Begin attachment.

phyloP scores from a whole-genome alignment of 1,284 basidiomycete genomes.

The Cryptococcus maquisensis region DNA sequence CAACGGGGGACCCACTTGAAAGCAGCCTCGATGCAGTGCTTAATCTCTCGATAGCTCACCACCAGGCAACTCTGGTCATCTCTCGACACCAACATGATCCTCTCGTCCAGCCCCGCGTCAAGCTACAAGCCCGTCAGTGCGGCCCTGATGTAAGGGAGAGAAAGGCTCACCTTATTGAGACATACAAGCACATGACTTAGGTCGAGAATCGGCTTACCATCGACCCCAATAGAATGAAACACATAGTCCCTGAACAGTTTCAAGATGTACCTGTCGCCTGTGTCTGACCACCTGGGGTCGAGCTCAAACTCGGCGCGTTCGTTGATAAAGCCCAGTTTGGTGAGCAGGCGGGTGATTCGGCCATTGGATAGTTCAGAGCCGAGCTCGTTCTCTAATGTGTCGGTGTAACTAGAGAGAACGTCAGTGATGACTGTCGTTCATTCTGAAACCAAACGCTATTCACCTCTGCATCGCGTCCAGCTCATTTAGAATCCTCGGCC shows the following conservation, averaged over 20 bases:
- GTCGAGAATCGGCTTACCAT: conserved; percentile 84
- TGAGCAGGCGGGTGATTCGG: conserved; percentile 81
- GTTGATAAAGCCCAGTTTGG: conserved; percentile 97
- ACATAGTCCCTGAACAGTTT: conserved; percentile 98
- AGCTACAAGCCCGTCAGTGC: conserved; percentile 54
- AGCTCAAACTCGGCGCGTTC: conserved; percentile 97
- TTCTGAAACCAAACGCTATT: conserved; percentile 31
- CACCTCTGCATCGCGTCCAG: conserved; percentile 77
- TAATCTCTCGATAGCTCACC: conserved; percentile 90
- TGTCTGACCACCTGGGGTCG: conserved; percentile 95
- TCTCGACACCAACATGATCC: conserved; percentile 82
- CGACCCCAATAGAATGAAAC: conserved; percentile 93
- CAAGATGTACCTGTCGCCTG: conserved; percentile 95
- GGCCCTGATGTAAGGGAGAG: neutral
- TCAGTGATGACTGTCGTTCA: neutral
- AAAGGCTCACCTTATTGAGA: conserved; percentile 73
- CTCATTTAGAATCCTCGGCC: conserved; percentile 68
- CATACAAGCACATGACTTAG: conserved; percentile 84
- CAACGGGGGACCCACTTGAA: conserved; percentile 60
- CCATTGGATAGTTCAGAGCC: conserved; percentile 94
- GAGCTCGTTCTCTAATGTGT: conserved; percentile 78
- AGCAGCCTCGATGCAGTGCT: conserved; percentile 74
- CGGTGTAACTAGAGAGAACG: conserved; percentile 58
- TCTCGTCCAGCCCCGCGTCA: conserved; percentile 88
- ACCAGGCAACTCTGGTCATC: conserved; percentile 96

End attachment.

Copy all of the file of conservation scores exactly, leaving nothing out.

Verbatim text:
phyloP scores from a whole-genome alignment of 1,284 basidiomycete genomes.

The Cryptococcus maquisensis region DNA sequence CAACGGGGGACCCACTTGAAAGCAGCCTCGATGCAGTGCTTAATCTCTCGATAGCTCACCACCAGGCAACTCTGGTCATCTCTCGACACCAACATGATCCTCTCGTCCAGCCCCGCGTCAAGCTACAAGCCCGTCAGTGCGGCCCTGATGTAAGGGAGAGAAAGGCTCACCTTATTGAGACATACAAGCACATGACTTAGGTCGAGAATCGGCTTACCATCGACCCCAATAGAATGAAACACATAGTCCCTGAACAGTTTCAAGATGTACCTGTCGCCTGTGTCTGACCACCTGGGGTCGAGCTCAAACTCGGCGCGTTCGTTGATAAAGCCCAGTTTGGTGAGCAGGCGGGTGATTCGGCCATTGGATAGTTCAGAGCCGAGCTCGTTCTCTAATGTGTCGGTGTAACTAGAGAGAACGTCAGTGATGACTGTCGTTCATTCTGAAACCAAACGCTATTCACCTCTGCATCGCGTCCAGCTCATTTAGAATCCTCGGCC shows the following conservation, averaged over 20 bases:
- GTCGAGAATCGGCTTACCAT: conserved; percentile 84
- TGAGCAGGCGGGTGATTCGG: conserved; percentile 81
- GTTGATAAAGCCCAGTTTGG: conserved; percentile 97
- ACATAGTCCCTGAACAGTTT: conserved; percentile 98
- AGCTACAAGCCCGTCAGTGC: conserved; percentile 54
- AGCTCAAACTCGGCGCGTTC: conserved; percentile 97
- TTCTGAAACCAAACGCTATT: conserved; percentile 31
- CACCTCTGCATCGCGTCCAG: conserved; percentile 77
- TAATCTCTCGATAGCTCACC: conserved; percentile 90
- TGTCTGACCACCTGGGGTCG: conserved; percentile 95
- TCTCGACACCAACATGATCC: conserved; percentile 82
- CGACCCCAATAGAATGAAAC: conserved; percentile 93
- CAAGATGTACCTGTCGCCTG: conserved; percentile 95
- GGCCCTGATGTAAGGGAGAG: neutral
- TCAGTGATGACTGTCGTTCA: neutral
- AAAGGCTCACCTTATTGAGA: conserved; percentile 73
- CTCATTTAGAATCCTCGGCC: conserved; percentile 68
- CATACAAGCACATGACTTAG: conserved; percentile 84
- CAACGGGGGACCCACTTGAA: conserved; percentile 60
- CCATTGGATAGTTCAGAGCC: conserved; percentile 94
- GAGCTCGTTCTCTAATGTGT: conserved; percentile 78
- AGCAGCCTCGATGCAGTGCT: conserved; percentile 74
- CGGTGTAACTAGAGAGAACG: conserved; percentile 58
- TCTCGTCCAGCCCCGCGTCA: conserved; percentile 88
- ACCAGGCAACTCTGGTCATC: conserved; percentile 96